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The essence of object orientation is that networks of collaborating objects work together to achieve a common goal. The common sense of object oriented programming should reflect this essence with code that specifies how the objects collaborate. Our industry has, unfortunately, chosen differently and code is commonly written in terms of classes. A class tells us everything about the properties of the individual objects that are its instances. It does not tell us anything about how these instances work together to achieve the system behavior.
The result is that our code does not reveal everything about how a system will work. This is clearly not satisfactory, and we need a new paradigm as the foundation for more expressive code. The DCI (Data-Context-Interaction) is such a paradigm. DCI separates a program into different perspectives where each perspective focuses on certain system properties. Code in the Data perspective specifies how information is represented by stand-alone objects. Code in the Context perspective specifies runtime networks of interconnected objects as similar structures of interconnected roles. Code in the Interaction perspective specifies how the networked objects collaborate to achieve the system behavior.
I am deeply indebted to Jim Coplien for his contributions to and interest in DCI. He is its prime mover and a leading contributor in the hard work needed to advance DCI from early theory to practice. Jim's DCI page is at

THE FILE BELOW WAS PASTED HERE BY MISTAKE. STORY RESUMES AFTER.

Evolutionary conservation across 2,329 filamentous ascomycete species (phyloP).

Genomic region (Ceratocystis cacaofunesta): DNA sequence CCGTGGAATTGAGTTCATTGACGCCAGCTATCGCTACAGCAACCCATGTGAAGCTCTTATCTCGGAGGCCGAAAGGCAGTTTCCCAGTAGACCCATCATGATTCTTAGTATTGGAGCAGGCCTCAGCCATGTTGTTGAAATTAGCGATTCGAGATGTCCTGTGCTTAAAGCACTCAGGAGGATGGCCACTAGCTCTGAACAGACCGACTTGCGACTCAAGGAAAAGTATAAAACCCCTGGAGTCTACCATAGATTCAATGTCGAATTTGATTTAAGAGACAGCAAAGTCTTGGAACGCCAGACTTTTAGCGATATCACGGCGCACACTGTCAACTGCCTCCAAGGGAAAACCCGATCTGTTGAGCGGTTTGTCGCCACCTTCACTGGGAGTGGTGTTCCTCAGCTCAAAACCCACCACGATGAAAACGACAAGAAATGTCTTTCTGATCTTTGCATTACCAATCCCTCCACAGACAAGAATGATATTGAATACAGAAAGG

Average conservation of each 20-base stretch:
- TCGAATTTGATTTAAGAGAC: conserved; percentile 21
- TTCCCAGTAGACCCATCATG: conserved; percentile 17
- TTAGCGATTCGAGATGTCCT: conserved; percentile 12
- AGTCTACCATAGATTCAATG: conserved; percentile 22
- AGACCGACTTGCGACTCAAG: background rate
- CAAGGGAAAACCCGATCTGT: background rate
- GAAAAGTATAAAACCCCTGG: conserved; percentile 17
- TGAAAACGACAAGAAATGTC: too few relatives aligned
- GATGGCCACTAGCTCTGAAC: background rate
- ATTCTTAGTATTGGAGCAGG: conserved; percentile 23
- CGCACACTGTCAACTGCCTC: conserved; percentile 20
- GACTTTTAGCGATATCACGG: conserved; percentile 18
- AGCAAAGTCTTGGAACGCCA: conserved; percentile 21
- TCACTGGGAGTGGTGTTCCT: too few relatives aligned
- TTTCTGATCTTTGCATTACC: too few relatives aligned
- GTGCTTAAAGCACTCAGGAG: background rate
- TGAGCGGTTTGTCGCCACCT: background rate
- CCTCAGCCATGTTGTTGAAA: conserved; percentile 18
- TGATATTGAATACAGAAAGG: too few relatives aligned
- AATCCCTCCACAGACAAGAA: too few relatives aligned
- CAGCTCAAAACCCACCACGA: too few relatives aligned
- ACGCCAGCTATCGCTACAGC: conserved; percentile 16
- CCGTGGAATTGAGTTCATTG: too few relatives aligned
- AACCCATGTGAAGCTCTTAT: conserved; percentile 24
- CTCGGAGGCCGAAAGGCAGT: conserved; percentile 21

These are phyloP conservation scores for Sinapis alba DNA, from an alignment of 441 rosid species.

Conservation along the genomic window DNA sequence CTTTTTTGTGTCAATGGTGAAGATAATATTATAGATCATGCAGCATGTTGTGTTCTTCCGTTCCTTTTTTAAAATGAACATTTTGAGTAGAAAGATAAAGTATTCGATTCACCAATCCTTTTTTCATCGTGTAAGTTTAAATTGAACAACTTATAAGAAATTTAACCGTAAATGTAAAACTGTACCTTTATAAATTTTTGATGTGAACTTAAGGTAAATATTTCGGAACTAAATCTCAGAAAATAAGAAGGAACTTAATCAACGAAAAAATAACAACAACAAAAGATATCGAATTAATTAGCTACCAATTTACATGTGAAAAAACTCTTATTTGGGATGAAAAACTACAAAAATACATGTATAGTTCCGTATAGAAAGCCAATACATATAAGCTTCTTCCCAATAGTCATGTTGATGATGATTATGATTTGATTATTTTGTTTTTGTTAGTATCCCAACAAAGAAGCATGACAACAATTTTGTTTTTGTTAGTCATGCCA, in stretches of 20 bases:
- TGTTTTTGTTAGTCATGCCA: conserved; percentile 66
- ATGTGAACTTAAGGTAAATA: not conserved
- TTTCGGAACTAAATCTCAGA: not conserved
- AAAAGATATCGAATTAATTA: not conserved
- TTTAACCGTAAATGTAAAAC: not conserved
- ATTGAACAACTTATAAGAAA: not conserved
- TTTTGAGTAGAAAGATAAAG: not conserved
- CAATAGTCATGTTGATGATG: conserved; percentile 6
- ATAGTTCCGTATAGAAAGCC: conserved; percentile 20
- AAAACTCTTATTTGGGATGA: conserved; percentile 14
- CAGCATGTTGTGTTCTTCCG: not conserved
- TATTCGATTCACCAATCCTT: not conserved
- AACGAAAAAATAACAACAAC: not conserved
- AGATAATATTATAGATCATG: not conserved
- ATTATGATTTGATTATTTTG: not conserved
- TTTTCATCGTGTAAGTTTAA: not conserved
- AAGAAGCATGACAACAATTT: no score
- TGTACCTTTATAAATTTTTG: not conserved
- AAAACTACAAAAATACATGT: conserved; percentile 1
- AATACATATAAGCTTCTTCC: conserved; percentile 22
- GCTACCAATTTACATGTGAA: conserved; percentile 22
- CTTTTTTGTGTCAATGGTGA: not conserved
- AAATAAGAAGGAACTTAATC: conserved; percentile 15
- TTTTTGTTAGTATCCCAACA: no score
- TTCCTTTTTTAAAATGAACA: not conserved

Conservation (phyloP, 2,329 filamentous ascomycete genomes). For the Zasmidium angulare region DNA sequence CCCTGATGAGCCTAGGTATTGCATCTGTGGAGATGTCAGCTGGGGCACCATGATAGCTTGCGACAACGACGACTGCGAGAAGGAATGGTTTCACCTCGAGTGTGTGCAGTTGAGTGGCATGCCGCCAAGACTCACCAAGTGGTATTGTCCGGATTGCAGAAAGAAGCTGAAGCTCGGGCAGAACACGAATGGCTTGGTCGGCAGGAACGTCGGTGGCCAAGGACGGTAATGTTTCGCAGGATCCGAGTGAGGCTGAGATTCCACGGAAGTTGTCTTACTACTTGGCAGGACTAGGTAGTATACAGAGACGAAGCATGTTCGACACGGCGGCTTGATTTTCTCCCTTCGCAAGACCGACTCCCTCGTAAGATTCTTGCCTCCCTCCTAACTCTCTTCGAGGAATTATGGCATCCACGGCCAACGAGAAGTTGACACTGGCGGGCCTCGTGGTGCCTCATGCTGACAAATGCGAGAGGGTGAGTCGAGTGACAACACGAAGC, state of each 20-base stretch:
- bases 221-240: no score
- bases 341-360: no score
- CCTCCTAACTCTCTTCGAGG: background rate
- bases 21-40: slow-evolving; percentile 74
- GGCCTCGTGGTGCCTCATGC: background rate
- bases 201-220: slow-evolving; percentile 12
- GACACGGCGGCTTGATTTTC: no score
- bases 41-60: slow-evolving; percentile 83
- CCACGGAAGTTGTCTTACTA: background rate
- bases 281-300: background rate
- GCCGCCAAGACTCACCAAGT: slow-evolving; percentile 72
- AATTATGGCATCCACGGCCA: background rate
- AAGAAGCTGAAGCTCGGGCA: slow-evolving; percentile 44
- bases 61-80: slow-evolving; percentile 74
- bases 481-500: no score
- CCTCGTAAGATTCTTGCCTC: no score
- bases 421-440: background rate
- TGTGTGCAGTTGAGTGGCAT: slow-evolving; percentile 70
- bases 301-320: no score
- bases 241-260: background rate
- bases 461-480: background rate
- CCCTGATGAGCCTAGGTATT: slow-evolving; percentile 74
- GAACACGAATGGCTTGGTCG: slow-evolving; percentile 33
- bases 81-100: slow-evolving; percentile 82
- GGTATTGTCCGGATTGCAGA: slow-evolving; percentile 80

Also see the DCI mailing list object-composition (at) googlegroups.com.
More details about the DCI project in these pages:
BabyIDE is an interactive development environment that supports the DCI paradigm with specialized browsers for each perspective. These browsers are placed in overlays within a common window so that the programmer can switch quickly between them. DCI with BabyIDE marks a new departure for object oriented programming technology.
BabyShapes4 is an animation program that visualizes networks of communicating objects. The objects are shown as shapes, the communication as arrows that grow from sender object to receiver object. Click the image to see a low quality video of the animation, or run the QuickTime or MPEG video file manually:
Note the different shapes, they symbolize that the objects are of different classes. Also note that the object configurations remains the same through the repeated animations, yet objects and classes differ from animation to animation.
The challenge is to find concepts that are suitable for describing what we see. The answer is the DCI paradigm. You find more details in the BabyShapes4 program, see the Documentation page.